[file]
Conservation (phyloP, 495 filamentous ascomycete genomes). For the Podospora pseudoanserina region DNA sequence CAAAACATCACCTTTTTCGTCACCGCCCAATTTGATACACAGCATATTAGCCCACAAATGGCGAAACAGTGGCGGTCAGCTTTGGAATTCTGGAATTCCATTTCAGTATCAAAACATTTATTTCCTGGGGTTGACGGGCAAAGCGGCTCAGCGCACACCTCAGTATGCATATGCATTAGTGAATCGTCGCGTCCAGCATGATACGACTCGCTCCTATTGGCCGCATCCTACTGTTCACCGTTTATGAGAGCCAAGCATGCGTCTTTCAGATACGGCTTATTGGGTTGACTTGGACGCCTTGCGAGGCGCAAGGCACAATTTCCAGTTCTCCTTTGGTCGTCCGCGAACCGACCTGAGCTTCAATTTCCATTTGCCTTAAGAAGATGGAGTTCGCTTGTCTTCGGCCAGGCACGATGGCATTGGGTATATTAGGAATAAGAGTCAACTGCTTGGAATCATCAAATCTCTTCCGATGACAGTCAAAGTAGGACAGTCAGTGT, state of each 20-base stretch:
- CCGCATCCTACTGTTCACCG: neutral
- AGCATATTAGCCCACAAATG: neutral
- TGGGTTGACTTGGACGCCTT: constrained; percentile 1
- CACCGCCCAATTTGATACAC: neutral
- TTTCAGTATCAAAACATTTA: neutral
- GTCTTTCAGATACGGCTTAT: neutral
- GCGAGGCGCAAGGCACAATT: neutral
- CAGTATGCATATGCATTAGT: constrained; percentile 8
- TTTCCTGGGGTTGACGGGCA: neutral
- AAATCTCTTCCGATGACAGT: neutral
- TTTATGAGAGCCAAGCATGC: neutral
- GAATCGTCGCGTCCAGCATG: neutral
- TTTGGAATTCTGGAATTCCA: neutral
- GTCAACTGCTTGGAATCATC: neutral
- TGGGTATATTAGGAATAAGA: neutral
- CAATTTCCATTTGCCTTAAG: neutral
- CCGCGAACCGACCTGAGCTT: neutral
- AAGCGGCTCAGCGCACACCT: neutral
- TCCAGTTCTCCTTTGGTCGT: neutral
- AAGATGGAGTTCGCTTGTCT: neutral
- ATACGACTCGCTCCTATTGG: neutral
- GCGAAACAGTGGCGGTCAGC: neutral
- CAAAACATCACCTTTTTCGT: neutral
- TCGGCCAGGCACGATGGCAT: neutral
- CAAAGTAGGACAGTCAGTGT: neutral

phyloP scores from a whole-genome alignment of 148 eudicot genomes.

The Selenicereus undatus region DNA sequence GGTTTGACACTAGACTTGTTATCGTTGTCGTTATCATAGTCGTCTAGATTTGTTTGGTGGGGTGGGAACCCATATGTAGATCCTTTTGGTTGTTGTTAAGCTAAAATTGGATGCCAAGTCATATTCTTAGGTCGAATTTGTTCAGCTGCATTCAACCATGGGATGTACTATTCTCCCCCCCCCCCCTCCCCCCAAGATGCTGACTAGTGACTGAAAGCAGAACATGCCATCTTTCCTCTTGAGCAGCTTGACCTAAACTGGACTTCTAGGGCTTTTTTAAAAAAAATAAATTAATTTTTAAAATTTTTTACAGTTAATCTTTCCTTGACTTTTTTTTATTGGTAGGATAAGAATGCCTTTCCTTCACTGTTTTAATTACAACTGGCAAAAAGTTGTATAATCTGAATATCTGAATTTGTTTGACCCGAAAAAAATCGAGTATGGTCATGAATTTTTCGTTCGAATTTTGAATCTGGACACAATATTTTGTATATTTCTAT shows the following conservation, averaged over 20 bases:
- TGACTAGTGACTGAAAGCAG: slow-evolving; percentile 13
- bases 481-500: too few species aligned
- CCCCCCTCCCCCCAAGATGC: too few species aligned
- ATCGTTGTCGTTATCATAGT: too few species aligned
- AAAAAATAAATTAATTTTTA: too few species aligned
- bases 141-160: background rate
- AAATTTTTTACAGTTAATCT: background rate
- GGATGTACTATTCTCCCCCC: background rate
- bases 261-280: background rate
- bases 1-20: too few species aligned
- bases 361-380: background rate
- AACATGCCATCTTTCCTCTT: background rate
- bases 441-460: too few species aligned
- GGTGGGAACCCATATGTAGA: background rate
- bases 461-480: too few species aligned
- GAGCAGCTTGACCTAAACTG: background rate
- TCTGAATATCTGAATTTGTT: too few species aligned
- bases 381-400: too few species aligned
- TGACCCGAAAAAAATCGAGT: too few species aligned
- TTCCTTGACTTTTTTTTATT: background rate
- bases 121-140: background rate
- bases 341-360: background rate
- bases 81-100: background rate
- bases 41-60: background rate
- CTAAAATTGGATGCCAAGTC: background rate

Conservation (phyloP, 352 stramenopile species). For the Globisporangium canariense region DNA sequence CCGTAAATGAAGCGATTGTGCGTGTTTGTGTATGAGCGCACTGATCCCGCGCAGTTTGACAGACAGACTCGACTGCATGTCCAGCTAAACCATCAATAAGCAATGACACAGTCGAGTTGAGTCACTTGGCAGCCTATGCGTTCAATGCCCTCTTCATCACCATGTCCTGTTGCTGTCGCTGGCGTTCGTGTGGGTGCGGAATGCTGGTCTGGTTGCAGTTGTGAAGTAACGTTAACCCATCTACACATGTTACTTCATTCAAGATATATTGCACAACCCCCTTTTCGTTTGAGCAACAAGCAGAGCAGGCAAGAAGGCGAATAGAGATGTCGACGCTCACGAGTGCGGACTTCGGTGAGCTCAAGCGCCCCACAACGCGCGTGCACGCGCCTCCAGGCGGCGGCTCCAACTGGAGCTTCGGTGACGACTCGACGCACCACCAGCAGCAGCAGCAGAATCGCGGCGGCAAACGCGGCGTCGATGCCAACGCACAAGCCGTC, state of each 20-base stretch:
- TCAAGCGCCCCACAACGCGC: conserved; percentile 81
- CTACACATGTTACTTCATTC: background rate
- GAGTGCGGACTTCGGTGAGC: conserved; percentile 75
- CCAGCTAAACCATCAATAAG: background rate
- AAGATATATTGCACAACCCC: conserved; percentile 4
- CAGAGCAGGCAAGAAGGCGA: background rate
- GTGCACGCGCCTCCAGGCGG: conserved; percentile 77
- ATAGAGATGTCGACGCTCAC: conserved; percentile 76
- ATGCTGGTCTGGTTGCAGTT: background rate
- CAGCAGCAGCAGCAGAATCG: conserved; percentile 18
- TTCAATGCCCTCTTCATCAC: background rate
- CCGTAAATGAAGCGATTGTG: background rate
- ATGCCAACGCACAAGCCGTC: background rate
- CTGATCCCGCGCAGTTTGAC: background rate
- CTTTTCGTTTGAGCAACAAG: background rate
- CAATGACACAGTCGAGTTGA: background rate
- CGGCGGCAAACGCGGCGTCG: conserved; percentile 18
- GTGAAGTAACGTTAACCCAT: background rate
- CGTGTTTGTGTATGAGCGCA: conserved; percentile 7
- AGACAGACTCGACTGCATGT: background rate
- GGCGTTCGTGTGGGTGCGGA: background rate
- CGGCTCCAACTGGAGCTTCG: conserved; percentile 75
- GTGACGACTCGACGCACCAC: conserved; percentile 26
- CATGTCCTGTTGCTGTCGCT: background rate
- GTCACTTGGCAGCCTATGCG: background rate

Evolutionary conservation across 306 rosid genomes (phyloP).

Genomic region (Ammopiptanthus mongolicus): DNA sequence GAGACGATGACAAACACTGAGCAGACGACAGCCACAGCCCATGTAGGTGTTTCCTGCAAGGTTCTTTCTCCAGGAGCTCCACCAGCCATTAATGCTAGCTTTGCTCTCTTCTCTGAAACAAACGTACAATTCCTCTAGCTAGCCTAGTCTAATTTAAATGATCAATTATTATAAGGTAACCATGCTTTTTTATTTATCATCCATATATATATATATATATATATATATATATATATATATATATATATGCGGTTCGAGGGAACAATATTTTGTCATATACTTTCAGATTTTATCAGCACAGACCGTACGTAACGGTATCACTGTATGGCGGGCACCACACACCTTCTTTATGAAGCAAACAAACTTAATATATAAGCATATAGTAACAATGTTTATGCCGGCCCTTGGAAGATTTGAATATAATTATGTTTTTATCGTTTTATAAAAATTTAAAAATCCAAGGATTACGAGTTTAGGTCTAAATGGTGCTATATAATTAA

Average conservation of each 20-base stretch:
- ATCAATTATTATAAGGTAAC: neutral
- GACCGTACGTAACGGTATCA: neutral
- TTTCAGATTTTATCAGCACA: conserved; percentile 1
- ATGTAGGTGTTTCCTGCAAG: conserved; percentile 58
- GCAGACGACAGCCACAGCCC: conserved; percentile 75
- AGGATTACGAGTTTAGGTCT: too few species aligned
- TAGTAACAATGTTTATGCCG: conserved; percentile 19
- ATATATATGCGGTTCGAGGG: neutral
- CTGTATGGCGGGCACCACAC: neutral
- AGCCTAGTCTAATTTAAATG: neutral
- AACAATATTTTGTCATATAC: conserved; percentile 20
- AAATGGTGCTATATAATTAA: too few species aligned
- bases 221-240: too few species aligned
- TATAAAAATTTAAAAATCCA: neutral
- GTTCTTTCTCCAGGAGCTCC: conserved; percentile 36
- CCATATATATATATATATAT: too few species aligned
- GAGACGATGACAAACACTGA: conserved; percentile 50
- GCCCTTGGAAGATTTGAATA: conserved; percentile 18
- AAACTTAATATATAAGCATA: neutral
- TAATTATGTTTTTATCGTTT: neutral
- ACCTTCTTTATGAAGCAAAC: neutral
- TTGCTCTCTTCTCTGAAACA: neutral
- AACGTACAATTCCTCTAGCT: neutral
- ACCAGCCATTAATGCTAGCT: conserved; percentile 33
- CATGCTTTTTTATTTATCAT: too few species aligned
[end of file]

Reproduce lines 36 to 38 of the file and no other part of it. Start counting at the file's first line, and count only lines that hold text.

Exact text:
- GGATGTACTATTCTCCCCCC: background rate
- bases 261-280: background rate
- bases 1-20: too few species aligned